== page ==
The death of Walter Wallace Jr. is a tragedy. A tragedy of mental health, not of race.
Last night, knowing what was to come throughout the city, I went to bed sad. Seeing the videos on the news this morning, I am still sad. A man I have much in common with was killed in a police shooting, and the significant story has been lost in a chaotic melee of riots and looting.
What could I possibly have in common with Walter Wallace Jr.? I am a white man in my 50s who lives with his family in one of Philadelphia’s nicest neighborhoods. While the helicopters buzz incessantly overhead and the sirens wail, so far at least, the violence has raged blocks away.
But this time especially that rage is misplaced. Throughout the summer this scene has repeatedly played out over the deaths of unarmed blacks by police officers. This isn’t a case of that at all.
Walter Wallace Jr. had bipolar disorder for which he was under doctor’s care. So do I. He took medication for his condition. So do I. Like Mr. Wallace my experience with bipolar disorder has led me to make some very poor decisions and to engage in some very reckless behavior toward myself and others. Mr. Wallace was taken by an episode that left him threatening and aggressive to both the people he loved and anyone who might have crossed his path.
Walter Wallace Jr. had bipolar disorder for which he was under doctor’s care. So do I. He took medication for his condition. So do I. Like Mr. Wallace my experience with bipolar disorder has led me to make some very poor decisions and to engage in some very reckless behavior toward myself and others.
This is a familiar situation for many of us with bipolar disorder. The police officers called to restrain us are afraid and often untrained on how to handle a psychotic break. The result of the encounter between Mr. Wallace and the police is common enough that in the seminal textbook Manic-Depressive Illness: Bipolar Disorders and Recurrent Depression, the authors describe it as “suicide by officer.” Their research shockingly shows that this may be a contributor in more than 50 percent of all police shootings.
Twice on Monday officers were called to Mr. Wallace’s address for domestic disturbances. He was known to be a man with very challenging behavior. Why, on the third call, were the officers not accompanied by a mental health worker? I’m sure the officers were asking that very question.
I know two high-ranking police officers who for years have lobbied for mental health workers to accompany their patrol persons on exactly this type of call. For years they have had their requests shelved. In the battle against mental illness the police have played a caring but desperate role. They certainly try, but they are trying without the training and assistance that they have long requested.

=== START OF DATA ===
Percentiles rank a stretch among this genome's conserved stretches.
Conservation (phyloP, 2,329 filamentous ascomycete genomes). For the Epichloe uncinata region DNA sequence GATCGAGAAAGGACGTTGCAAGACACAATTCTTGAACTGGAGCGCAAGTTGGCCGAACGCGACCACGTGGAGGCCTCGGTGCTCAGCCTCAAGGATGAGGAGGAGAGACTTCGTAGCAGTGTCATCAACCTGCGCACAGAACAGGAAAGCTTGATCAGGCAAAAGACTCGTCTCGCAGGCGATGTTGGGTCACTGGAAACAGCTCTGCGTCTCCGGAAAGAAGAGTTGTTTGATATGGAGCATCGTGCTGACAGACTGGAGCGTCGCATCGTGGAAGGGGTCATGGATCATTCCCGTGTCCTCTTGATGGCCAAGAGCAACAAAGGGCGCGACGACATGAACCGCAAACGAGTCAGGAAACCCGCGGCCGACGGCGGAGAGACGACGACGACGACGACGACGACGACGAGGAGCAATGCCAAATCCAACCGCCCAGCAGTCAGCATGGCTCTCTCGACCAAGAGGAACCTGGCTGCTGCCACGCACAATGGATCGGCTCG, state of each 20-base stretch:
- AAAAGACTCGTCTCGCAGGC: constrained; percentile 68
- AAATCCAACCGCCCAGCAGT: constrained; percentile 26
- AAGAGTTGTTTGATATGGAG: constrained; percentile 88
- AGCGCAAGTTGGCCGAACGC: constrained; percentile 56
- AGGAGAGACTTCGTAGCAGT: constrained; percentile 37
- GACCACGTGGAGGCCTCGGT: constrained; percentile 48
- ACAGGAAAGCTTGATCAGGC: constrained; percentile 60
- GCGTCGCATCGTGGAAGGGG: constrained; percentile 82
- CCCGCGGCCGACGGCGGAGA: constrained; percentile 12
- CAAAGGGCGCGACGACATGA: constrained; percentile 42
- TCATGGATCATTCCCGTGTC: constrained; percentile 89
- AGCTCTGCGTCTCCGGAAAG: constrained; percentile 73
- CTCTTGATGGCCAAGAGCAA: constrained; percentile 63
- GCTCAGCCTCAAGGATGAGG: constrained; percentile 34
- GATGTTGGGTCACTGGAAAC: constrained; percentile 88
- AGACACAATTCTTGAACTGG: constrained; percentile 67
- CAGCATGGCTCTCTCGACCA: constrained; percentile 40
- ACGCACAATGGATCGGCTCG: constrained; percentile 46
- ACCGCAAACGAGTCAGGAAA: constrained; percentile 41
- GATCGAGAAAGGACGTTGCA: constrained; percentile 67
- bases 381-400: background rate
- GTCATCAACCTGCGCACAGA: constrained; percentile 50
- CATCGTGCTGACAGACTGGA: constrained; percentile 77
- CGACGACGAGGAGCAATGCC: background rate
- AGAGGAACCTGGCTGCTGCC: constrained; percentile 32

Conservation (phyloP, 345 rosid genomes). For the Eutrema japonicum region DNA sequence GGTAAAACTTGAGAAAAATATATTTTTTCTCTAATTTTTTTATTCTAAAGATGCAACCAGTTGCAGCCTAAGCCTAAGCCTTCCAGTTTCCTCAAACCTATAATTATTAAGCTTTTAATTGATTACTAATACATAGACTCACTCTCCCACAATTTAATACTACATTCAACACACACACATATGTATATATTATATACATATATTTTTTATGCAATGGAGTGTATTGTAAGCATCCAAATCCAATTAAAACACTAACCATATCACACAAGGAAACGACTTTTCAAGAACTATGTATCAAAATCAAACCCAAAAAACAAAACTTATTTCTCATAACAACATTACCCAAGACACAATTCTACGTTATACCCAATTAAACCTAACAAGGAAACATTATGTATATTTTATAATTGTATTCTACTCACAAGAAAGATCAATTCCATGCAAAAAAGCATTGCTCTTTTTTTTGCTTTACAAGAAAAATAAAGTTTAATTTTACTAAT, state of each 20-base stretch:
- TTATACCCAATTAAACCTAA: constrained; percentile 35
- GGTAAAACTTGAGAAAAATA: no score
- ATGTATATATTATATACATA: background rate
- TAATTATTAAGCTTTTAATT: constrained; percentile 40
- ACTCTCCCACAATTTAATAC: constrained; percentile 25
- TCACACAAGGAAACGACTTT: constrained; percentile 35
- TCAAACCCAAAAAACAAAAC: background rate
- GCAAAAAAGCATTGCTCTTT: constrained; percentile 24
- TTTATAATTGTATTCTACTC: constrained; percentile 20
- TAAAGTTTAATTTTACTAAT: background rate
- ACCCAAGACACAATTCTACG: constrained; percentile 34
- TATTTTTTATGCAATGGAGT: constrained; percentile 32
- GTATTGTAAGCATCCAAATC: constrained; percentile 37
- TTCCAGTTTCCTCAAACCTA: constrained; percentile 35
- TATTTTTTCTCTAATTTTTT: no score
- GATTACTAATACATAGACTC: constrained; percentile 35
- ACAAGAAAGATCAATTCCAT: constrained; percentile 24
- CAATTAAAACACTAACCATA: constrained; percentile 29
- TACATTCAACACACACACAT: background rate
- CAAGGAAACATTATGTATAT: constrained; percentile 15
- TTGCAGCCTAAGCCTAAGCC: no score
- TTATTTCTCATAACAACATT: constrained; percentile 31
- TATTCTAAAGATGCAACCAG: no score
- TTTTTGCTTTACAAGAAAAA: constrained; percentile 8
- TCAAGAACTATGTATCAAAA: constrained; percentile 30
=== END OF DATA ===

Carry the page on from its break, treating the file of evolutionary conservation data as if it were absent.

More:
The police are, however, trained very well on what to do when a person with a knife refuses repeated requests to disarm and lunges toward officers or anybody else. Mr. Wallace, surely acting without reason, did exactly that. For that reason alone, not racial bias, the officers responded with deadly force.
The protests started immediately and the riots and looting followed shortly thereafter. But everyone misses the point. Walter Wallace Jr. died because of the difficulty we as a community have accepting, treating and coping with mental illness. Those carrying signs and bullhorns to the 18th precinct or TVs from the Walmart in Port Richmond protesting that this shooting is reflective of anything else is twisting the narrative to suit their own agenda. Moreover, they are missing the opportunity to begin an earnest discussion about mental health and the criminal justice system.
I know two high-ranking police officers who for years have lobbied for mental health workers to accompany their patrol persons on exactly this type of call. For years they have had their requests shelved. In the battle against mental illness the police have played a caring but desperate role.
The response by activists and thugs to this tragedy masks some facts about mental illness, specifically bipolar disorder, that should lead the story today. 18 percent of people with bipolar disorder take their own lives. 26 percent receive mental health services in prison. 60 percent of the rest are unemployed. And yet when treated with medicine and therapy 85 percent of people with bipolar disorder are able to thrive with level moods and a positive purpose in life.
From these facts we can begin a conversation about economic and racial disparities in mental healthcare. Instead we have a city of boarded-up stores, early closings, and misplaced rage irresponsibly fueling a flame of disruption over issues that do not apply to this case.
Walter Wallace Jr. is dead and I am sad. I can say, “There but for the grace of God go I.” We can properly mourn and even honor the life of Mr. Wallace by focusing on the real story here. But other people have other demands to make, and other people have sneakers to steal. More marches about race are certain. More looting will follow. Once again, the voice of those with mental illness will go unheard.
George Hofmann is the author of Resilience: Handling Anxiety in a Time of Crisis. He lives in Philadelphia with his wife, their daughter and two poorly behaved dogs.